Under The Hill
Before I started working on my speculative fiction novel, Another Life, I had the idea for a story that followed the sequence and narrative of T S Eliot’s Four Quartets. This was not to be: Faber restricts ‘fair use’ to a maximum of 800 words in multiple extracts for inclusion in academic works or reviews. And so I changed direction.
The last line of section II of East Coker has intrigued me for years, referring to the dancers having gone under the hill. The ‘dancers’ refers back to an earlier passage in section I, which describes strange rituals with a hint of the supernatural that date back centuries; the dancers are now returning to sleep.
To me, the line recalls the legend of the Pied Piper who was denied payment for ridding Hamelin of its rats. While the adults were in church, he returned, dressed in green, playing his pipe to attract the town’s children. One hundred and thirty children followed him out of town and into a cave, never to be seen again. Only three children were left behind: one was lame and could not keep up; the second was deaf and could not hear the music; the third was blind and unable to follow. These three informed the villagers of what had happened when they came out of the church.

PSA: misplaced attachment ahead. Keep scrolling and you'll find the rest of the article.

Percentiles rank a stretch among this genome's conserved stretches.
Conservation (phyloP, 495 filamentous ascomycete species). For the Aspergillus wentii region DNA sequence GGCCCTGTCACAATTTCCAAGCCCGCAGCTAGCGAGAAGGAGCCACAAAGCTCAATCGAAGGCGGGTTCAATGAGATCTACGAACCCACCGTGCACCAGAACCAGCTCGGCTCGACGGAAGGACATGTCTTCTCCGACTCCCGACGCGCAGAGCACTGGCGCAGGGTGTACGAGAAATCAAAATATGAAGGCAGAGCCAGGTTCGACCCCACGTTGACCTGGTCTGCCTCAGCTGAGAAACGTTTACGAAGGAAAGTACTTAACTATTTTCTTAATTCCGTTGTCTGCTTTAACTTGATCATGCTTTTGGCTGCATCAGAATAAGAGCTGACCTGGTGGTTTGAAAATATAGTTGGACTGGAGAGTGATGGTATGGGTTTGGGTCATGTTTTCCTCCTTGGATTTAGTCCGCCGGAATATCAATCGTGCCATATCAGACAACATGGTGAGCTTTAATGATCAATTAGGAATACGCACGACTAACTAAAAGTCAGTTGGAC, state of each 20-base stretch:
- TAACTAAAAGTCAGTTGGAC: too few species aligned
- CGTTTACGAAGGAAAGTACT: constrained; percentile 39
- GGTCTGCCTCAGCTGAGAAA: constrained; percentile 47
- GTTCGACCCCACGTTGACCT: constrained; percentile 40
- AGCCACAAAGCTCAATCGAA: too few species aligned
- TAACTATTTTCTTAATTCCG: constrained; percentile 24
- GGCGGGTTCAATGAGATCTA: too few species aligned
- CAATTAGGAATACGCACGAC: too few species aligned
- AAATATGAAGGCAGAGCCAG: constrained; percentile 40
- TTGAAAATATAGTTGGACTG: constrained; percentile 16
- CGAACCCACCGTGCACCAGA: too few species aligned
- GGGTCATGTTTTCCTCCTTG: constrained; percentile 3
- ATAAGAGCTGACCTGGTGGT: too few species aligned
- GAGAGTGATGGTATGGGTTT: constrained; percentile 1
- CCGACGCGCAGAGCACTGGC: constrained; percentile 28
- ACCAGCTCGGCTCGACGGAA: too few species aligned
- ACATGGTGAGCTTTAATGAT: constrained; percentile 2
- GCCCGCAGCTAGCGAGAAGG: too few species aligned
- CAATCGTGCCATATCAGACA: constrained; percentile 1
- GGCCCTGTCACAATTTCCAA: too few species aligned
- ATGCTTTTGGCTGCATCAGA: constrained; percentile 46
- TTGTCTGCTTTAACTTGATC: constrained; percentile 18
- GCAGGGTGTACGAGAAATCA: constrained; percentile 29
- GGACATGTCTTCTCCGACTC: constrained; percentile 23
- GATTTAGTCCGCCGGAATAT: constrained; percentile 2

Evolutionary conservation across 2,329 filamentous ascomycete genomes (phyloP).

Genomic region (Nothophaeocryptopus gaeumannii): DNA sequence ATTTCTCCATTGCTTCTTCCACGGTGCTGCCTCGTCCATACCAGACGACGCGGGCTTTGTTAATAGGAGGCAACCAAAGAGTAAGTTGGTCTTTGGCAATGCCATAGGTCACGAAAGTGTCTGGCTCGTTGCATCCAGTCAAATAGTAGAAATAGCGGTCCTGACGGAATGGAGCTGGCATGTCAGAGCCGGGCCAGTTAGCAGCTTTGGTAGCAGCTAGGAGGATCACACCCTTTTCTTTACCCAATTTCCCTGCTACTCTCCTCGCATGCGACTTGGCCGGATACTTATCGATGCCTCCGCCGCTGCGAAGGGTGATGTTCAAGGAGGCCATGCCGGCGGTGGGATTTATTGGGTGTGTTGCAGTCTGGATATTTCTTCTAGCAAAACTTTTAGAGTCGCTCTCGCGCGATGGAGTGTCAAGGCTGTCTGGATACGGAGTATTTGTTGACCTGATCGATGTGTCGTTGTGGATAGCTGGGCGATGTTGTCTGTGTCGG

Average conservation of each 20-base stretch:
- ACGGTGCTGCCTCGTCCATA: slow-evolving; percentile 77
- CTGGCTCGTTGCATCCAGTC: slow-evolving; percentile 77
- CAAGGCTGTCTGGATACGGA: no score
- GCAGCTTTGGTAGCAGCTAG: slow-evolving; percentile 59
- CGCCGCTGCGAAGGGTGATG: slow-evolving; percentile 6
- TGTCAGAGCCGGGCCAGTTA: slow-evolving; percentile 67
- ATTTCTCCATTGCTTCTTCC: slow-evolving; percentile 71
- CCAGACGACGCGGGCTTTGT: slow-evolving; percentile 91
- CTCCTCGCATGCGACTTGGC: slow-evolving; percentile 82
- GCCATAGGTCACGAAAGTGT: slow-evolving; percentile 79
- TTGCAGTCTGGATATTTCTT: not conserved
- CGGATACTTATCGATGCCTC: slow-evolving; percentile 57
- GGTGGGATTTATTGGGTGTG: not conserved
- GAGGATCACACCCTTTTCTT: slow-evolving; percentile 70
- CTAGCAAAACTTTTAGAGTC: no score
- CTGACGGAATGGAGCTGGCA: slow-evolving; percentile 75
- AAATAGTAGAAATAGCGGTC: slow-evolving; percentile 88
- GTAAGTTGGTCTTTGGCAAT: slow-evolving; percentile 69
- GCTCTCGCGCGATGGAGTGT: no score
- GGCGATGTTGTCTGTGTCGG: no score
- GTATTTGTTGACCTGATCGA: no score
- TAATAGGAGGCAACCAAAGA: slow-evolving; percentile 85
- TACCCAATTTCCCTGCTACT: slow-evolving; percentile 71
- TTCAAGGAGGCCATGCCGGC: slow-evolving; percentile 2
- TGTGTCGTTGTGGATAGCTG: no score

The combination of Eliot’s lines and the Pied Piper story provided me with the inspiration for a significant episode in Another Life. My story features the Green Man of folklore; the Pied Piper was dressed in green.
Read more of the unexpected consequences in Another Life, published by Burton Mayers Books and available from all bookshops and online retailers.